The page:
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Ticketing of Black man for jaywalking was racial discrimination: human rights board

Last Updated May 5, 2021 at 3:38 pm EDT

Police officers attend a murder scene in Halifax on Thursday, July 2, 2020. One man is dead and two others were seriously injured after a shooting in the residential neighbourhood. THE CANADIAN PRESS/Andrew Vaughan

HALIFAX — A human rights board of inquiry has found that a Black man was discriminated against by Halifax police when he was ticketed for jaywalking.

Board chairman Benjamin Perryman released a decision today that finds Gyasi Symonds faced discrimination based on his race when he was stopped by two officers and later ticketed in the lobby of the downtown building where he works.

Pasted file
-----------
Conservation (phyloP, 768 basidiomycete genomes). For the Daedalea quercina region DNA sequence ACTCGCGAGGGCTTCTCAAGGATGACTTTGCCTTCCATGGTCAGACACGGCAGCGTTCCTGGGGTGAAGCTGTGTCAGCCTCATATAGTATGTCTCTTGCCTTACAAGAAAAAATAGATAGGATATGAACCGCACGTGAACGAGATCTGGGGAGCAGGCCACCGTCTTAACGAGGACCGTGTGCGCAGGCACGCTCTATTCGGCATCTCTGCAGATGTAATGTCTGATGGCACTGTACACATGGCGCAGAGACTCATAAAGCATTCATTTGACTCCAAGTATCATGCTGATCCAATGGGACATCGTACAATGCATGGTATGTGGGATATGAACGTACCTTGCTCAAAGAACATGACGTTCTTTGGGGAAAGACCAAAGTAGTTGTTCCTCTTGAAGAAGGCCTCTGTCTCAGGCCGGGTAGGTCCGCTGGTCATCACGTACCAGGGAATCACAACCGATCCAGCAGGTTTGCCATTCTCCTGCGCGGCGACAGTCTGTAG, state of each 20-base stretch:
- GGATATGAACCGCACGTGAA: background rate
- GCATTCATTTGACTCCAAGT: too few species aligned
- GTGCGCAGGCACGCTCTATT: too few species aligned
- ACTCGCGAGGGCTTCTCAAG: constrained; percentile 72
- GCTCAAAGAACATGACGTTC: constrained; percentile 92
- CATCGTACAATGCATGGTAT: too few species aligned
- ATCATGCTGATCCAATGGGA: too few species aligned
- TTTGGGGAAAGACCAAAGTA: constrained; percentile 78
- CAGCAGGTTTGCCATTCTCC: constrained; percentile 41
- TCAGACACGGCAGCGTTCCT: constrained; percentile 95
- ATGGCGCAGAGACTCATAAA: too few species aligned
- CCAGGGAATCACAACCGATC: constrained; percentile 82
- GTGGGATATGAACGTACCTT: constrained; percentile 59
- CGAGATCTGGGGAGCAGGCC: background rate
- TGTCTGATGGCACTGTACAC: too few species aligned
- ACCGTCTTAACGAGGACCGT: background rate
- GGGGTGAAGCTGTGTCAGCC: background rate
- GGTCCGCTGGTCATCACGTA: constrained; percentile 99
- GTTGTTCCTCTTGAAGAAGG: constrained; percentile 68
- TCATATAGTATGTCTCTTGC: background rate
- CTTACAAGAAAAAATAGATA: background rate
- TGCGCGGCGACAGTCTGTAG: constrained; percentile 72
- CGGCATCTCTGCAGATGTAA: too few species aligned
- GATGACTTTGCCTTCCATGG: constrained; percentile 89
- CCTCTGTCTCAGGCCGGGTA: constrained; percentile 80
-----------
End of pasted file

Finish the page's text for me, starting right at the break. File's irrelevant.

In his ruling, the board chairman describes two encounters between Symonds and constables Paul Cadieux and Steve Logan that started when the income assistance worker was observed jaywalking on Gottingen Street on Jan. 24, 2017.

The decision says the officers first stopped Symonds after he went to a coffee shop across from his office without using a crosswalk at the corner, warning him about jaywalking and telling him he was free to go.

The decision says the facts of what happened next were disputed, with Symonds telling the board he crossed at the corner when he returned to his office and the two police officers saying they observed him again crossing in the middle of the block.

Perryman found in his ruling that he found it “more likely than not” that Symonds didn’t jaywalk on his return trip and concluded the officers’ decision to wait and observe the man was based in part on race.

Perryman has ordered police to pay Symonds $15,232 and suggests all new police hires complete training in policing without bias.

This report by The Canadian Press was first published May 5, 2021. 

The Canadian Press